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40 terms

human geography unit 1

STUDY
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remote sensing
the scanning of the Earth by satellite or high-flying aircraft in order to obtain information about it
functional region (nodal)
an area organized around a node or focal point
formal region (uniform)
an area in which everyone shares in one or moree distinctive characteristics
possibilism
theory that the physical environment may set limits on human actions. but people have ability to adjust to physical environment and choose course of action from many alternatives
environmental determinism
19th-20th study of geographic that argue that general laws sought by human geographers found in physical sciences. Geographers therefor study of how physical environment caused human activities.
Land Ordinance of 1785
land that divided much of U.S. into system of township to facilitate that sale of land of settlers
Longitude (meridian)
numbering system used to indicate the location of meridians drawn on a globe and measuring distance east and west of the prime meridian
latitude (parallel)
numbering system used to indicate the location of parallels drawn on globe and measuring distance North and South of equator
Cultural landscape
fashioning of a natural landscape by a cultural group
site
the physical character of a place
toponyms
the name given to a portion of Earth's surface
dot map
used to locate each occurcence of a phenomenon
proportional symbol map
uses symbols of different sizes to represent data associated with different areas or locations within the map
Isoline map
a line on a map, chart or graph connecting points of equal value also called isograms
choropleth map
map showing the distribution of a phenomen usually using various colors, color graduation are correlated to the density per unit area of the phenomenon.
scale
defined as the ratio of a distance on the map to the corresponding distance on the ground
cartogram map
presentation of statistical data in geographical distribution on a map
distortion
pull or twist out of shape
projection
estimate or forecast of a future situation or trend based on a study of present ones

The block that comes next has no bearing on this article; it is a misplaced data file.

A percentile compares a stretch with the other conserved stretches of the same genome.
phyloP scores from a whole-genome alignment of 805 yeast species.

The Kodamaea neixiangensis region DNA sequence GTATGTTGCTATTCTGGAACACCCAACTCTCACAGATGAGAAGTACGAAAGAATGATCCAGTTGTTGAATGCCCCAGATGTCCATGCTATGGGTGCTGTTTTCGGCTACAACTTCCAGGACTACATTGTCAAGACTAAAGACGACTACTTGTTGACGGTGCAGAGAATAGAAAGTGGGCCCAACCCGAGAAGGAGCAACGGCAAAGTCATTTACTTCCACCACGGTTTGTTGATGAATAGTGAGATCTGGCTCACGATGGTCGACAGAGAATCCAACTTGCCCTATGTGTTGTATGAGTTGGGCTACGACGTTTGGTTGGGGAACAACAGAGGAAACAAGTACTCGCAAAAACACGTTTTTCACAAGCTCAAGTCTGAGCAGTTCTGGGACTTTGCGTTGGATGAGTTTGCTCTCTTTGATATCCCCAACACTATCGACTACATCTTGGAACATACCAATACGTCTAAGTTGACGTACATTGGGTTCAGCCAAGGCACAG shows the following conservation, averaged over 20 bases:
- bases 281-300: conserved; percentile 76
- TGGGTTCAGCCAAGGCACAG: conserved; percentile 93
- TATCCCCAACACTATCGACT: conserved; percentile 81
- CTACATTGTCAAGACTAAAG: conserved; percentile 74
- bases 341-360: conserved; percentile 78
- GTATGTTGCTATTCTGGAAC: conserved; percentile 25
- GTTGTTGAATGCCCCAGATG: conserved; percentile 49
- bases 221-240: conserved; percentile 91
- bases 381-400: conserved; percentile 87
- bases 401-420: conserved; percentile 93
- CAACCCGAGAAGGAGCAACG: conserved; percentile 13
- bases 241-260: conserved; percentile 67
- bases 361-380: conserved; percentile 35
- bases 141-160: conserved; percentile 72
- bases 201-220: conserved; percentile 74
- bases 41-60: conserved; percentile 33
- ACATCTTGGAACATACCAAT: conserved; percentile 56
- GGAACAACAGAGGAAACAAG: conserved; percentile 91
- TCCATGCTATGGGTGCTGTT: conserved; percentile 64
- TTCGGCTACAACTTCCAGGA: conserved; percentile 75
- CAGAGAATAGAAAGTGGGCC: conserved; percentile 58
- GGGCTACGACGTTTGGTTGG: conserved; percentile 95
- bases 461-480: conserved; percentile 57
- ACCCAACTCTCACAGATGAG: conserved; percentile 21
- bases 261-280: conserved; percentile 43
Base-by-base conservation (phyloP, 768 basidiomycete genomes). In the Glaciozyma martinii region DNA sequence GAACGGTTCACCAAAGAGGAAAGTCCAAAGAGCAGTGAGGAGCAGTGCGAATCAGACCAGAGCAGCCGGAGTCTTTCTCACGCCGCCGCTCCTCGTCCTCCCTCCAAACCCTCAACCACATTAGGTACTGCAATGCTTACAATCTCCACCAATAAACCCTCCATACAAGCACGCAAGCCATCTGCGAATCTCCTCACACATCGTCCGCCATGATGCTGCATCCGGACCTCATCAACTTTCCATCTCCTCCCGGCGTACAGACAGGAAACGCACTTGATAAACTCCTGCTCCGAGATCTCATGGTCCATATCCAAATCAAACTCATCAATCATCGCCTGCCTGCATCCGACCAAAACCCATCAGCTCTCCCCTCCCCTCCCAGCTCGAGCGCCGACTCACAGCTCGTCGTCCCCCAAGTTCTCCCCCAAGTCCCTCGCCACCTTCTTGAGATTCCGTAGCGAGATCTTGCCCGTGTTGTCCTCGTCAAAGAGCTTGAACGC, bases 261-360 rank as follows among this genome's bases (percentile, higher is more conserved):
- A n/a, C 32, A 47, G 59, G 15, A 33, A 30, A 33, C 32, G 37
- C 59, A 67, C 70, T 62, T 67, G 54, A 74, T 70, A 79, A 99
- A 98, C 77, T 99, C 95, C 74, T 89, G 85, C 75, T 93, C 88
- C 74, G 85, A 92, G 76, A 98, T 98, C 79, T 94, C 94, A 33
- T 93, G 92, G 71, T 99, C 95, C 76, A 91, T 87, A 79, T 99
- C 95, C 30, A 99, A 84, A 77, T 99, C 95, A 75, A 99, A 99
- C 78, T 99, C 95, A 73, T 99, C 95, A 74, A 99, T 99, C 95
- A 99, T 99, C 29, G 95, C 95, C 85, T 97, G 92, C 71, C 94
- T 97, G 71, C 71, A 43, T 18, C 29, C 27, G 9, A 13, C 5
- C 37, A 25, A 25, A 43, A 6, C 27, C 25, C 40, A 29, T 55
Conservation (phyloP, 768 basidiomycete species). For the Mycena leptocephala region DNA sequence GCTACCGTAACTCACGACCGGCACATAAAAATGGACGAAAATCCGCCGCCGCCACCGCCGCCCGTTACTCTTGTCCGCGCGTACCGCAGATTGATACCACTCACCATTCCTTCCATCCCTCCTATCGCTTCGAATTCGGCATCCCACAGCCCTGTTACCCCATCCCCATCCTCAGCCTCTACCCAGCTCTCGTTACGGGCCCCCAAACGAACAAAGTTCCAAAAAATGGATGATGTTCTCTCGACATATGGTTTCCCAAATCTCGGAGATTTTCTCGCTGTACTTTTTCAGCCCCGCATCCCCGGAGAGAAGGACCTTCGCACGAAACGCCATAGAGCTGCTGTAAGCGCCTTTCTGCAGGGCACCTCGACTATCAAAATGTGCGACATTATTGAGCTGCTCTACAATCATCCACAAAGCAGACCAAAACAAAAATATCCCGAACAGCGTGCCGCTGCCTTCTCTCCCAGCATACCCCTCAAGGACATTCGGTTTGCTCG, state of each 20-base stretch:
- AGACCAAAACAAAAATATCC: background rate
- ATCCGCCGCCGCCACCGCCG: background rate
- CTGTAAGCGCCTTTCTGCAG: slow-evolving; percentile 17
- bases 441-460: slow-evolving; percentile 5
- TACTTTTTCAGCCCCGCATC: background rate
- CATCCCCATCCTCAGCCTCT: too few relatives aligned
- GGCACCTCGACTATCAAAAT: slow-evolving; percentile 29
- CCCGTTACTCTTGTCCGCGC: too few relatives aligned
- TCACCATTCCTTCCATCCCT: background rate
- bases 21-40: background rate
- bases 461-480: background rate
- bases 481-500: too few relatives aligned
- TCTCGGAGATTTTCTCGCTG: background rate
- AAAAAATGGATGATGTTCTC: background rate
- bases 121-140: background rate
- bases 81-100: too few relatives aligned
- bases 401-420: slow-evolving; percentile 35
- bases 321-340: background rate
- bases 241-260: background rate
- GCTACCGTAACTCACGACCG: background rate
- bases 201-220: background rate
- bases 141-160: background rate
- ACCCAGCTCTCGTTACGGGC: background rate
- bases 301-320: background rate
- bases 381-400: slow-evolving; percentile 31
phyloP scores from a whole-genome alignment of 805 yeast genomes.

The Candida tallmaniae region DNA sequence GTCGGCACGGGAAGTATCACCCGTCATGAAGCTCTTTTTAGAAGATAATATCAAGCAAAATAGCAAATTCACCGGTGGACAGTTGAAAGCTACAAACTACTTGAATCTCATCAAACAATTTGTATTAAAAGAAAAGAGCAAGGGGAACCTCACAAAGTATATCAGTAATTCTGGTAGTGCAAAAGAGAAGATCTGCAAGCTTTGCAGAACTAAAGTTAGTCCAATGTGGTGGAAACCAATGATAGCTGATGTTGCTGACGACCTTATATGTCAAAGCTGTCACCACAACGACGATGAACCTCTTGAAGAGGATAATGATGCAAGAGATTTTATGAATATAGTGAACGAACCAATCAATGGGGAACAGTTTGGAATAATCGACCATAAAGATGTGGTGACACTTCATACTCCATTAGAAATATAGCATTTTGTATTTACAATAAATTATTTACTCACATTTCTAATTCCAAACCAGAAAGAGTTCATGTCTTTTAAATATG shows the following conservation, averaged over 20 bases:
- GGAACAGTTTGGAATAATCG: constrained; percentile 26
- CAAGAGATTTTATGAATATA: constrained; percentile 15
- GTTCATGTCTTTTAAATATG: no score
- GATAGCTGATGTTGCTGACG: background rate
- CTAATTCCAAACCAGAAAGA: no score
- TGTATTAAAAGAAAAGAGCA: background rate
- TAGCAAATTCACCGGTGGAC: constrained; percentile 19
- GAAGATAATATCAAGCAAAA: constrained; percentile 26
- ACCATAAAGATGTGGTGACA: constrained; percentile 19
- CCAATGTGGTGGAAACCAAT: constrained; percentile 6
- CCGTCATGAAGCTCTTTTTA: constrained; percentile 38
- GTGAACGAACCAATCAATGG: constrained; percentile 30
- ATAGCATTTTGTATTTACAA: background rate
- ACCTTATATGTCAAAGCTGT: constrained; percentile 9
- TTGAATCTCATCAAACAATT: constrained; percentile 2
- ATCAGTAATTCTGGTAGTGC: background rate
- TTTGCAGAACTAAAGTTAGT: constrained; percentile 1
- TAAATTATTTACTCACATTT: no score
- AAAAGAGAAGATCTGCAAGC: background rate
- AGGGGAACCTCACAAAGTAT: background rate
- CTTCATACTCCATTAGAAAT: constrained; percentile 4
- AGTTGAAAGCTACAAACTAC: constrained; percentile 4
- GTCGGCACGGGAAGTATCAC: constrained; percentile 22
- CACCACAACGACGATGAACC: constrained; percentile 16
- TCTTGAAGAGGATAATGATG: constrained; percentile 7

Global Positioning System (GIS)
space-based global navigation satellite system (GNSS) that provides locations and time information in all weather anywhere on or near the Earth, where there is an unobstructed line of sight to four or more GPS satellite
Geographic Information System (GIS)
system designed to capture, store, manipulate, anaylze, manage and present all types of geographically referenced data.
arithmetic density
the total number of people divided by the total land area
physiological density
the number of people per unit of area of arable land which is land suitable for agriculture
agricultural density
the ratio of the number of farmers to the total amount of land suitable for agriculture
concentration
(dispersed/scattered or clustered/agglomerated) the spread of something over a given area
pattern
the geometric or regular arrangement of something in a study area
hearth
the region from which innovative idea originate
relocation diffusion
the spread of a feature or trend through bodily movement of people from one place to another
expansion diffusion
the spread of a feature or trend among people from one area to another in a snowballing process
hierarchial diffusion
the spread of a feature or trend from one key person or node of authority or power to other persons or places
contagious diffusion
the rapid widespread diffusion of a feature or trend throughout a population
stimulus diffusion
the spread of an underlying principle even though a specific characteristic is rejected
distance decay
the diminishing in importance and eventually disappearance of a phenomenon with increasing distance from its origin
time (space compression
the reduction in the time it takes to diffuse something to a distant place as a result of improved communications and transportation systems.
time zone
is a region on Earth that has a uniform, legally mandated standard time.
Carl Saur
He was largely responsible for shifting the focus of American geography from environmental "determinism" to the study of landscape and cultural geography.
absolute location
is a way of describing the position of an object or place, perhaps (but not limited to) on the surface of the earth.
relative location
the location of a place in relation to another place
perceptual region
a point or place in relation to another point or place
carl Ritter
one of the founders of modern geography